Overall, ENTJs are not difficult creatures to work out, but their thought processes are entirely unfamiliar to people who do not concern themselves with logic and order.
 

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Diphenhydramine, your descriptor is nothing short of AMAZING. Very, very well done...only an ENTJ could pull off something like that. :proud:

I've got just a few suggestions...

Diphenhydramine said:
...their mindset tends to show them that logical proof triumphs over faith...
Diphenhydramine said:
...the ENTJ specifically demands logical that is externally, not internally valid, because to an ENTJ, if it is not external, it is not objective, and therefore the measurement is corrupted.
I'd personally object to these two statements. I'm neither a scientist nor do I have alot of respect for their approach to things. I'm more subjective than anything else, and I'll admit it. I've formed my worldview and my theories, and I apply everything, absolutely everything, to that. If it fits under none of my already established 'theories', I simply decide upon a new one - heavily relying on my more foundational worldviews to form the basis of it. I have a very prominent strength of faith: in many areas logic only serves to compliment this; it is usually never superior, as the text sorta came off sounding.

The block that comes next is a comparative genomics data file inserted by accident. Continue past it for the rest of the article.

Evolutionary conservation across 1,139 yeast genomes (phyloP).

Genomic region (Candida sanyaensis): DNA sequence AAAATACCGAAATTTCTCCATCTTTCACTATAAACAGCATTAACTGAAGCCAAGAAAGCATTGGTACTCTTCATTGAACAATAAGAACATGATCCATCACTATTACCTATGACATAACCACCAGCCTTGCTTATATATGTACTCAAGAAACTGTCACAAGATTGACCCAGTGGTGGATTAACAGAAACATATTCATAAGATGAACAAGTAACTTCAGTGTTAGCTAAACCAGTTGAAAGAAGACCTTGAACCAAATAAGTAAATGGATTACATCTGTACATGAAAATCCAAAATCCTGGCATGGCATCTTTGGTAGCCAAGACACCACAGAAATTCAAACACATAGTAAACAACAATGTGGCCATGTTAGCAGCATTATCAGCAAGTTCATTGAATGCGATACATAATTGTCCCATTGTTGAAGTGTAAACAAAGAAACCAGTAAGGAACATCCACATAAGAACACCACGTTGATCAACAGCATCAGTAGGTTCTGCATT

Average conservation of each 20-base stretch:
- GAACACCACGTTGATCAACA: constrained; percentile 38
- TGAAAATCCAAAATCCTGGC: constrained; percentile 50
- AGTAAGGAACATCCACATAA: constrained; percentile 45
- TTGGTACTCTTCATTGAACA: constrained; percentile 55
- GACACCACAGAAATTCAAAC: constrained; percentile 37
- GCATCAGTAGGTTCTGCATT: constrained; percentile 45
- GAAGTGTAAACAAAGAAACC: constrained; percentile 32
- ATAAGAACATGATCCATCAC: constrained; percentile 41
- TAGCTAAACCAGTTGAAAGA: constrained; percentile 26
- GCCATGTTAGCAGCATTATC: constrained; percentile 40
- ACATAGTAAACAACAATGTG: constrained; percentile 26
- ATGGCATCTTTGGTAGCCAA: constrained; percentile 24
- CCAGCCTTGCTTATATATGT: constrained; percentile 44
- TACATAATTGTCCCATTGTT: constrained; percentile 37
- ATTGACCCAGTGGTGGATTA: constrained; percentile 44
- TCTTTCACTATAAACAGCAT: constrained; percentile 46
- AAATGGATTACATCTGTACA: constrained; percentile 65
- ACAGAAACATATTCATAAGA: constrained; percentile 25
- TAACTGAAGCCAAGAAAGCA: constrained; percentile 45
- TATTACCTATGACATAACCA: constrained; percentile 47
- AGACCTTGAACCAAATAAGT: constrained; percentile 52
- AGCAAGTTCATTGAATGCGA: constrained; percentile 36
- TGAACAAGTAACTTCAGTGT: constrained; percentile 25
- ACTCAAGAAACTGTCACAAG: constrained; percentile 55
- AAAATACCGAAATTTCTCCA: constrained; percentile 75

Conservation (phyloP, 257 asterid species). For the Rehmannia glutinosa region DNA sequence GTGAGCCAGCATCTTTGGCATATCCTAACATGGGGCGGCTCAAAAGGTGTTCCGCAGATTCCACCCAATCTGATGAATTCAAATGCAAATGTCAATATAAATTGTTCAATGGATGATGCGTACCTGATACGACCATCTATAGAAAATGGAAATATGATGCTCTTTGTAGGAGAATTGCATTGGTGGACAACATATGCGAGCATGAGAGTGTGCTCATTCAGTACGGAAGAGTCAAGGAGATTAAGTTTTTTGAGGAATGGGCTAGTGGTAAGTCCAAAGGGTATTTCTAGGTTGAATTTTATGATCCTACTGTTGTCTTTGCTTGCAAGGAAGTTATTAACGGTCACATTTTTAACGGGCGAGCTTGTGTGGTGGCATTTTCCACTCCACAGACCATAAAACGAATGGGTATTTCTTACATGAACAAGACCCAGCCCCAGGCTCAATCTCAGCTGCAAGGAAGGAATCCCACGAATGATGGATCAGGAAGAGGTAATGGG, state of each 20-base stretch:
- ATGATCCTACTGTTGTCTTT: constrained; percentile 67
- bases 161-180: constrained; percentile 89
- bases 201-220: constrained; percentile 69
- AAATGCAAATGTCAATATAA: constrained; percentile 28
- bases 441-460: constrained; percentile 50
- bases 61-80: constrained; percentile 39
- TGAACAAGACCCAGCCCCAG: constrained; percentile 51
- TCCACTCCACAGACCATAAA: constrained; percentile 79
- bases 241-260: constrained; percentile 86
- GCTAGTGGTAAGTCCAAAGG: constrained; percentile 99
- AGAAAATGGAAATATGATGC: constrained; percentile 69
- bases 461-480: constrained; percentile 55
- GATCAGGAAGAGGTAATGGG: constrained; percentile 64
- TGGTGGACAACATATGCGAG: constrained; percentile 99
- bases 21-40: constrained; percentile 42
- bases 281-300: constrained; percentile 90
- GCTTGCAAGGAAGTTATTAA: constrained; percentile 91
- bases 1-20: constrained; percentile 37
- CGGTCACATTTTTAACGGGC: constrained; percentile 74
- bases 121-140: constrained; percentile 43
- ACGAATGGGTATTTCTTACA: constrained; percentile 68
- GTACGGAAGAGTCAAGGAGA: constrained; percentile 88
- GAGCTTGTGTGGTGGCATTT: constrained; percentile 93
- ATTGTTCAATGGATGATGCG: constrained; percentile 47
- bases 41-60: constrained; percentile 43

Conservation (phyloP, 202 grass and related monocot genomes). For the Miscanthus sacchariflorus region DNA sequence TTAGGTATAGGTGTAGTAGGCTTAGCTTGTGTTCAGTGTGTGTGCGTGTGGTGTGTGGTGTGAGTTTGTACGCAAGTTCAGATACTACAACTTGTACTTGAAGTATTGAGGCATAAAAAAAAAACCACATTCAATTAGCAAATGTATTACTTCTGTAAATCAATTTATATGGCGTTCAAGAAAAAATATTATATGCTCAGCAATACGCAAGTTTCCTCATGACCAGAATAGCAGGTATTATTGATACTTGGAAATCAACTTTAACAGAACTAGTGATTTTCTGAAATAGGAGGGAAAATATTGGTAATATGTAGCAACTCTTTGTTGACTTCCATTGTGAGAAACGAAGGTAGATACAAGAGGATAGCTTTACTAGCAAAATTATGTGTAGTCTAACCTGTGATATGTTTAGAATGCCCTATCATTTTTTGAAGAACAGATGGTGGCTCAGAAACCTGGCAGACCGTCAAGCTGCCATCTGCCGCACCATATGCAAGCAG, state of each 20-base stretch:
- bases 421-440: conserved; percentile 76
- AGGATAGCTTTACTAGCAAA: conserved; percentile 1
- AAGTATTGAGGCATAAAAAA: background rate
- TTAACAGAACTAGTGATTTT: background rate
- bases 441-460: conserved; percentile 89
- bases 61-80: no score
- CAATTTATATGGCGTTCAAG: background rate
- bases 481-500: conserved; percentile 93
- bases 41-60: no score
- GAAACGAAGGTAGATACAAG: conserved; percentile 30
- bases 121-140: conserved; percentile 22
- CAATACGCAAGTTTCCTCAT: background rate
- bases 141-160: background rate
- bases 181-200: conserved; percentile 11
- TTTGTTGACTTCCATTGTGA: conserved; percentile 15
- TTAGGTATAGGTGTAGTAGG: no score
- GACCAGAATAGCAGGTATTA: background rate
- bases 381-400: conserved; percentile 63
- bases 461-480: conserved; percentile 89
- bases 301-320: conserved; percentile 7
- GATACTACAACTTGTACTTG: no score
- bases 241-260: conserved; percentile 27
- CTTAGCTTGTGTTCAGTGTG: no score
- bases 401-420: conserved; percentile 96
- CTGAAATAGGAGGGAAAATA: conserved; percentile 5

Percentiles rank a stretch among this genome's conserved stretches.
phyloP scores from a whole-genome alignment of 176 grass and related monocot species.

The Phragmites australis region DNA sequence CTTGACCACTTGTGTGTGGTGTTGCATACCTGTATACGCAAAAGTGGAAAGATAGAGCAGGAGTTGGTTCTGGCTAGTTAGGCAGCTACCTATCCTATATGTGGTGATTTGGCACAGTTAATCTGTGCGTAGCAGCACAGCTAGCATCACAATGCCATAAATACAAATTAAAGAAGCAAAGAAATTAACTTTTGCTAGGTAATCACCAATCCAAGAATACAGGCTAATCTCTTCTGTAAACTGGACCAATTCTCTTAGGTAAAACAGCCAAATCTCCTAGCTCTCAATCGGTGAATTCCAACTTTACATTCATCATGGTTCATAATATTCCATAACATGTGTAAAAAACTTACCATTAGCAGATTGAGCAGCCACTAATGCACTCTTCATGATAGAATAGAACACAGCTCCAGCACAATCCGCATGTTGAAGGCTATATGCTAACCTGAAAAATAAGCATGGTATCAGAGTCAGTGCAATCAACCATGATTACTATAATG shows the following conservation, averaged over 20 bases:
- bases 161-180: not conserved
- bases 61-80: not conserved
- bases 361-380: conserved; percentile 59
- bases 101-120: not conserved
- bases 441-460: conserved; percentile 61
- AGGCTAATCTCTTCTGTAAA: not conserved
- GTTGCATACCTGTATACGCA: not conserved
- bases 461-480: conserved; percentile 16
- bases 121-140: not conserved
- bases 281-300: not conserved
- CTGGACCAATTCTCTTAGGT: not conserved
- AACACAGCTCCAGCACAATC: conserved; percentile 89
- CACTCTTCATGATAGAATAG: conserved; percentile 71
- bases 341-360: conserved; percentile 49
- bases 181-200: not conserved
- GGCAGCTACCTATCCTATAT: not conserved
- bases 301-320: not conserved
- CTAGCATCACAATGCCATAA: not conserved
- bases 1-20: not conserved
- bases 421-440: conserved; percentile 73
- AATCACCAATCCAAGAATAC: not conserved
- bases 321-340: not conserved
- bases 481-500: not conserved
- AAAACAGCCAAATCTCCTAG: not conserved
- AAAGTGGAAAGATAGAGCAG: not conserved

Diphenhydramine[/quote said:
To an ENTJ, things are deep, not wide. NTPs ask why and how: The ENTJ's introverted Intuition mind asks: what? What is this trying to tell us, what is this doing here, what is the intended purpose of this, what is the nature of that, etc, because they have a mind that is constantly evaluating things.
I love that.

Diphenhydramine[/quote said:
We should think instead of ENTJs possessing a deep sense of right and wrong, just and unjust.
Absolutely agreed. I haven't seen this description elsewhere.

Diphenhydramine[/quote said:
To an ENTJ, actions in relationships are more important than words, which are temporary and can be deceptive. This is likely due to the action-oriented thought process of an ENTJ being carried over to a real life application.
I dunno about that. I value actions over words, but I consider both to be extremely important. Again, in my life, I see the two complimenting each other heavily.

Diphenhydramine[/quote said:
ENTJs also wonder about necessity a lot. Is this necessary? Do we need to do this? To tie this in with emotions, an ENTJ in a sober state of mind probably rarely expresses emotion towards his friends and family. He certainly will not go through what he views as “unnecessary” emotional overtures. But you can bet that if something is being attacked and an ENTJ views it as having emotional value, said ENTJ will be there to defend it.
Very well put.

Overall mate this is incredibly informative and full of depth - without doubt it deserves a place in the ENTJ Articles section.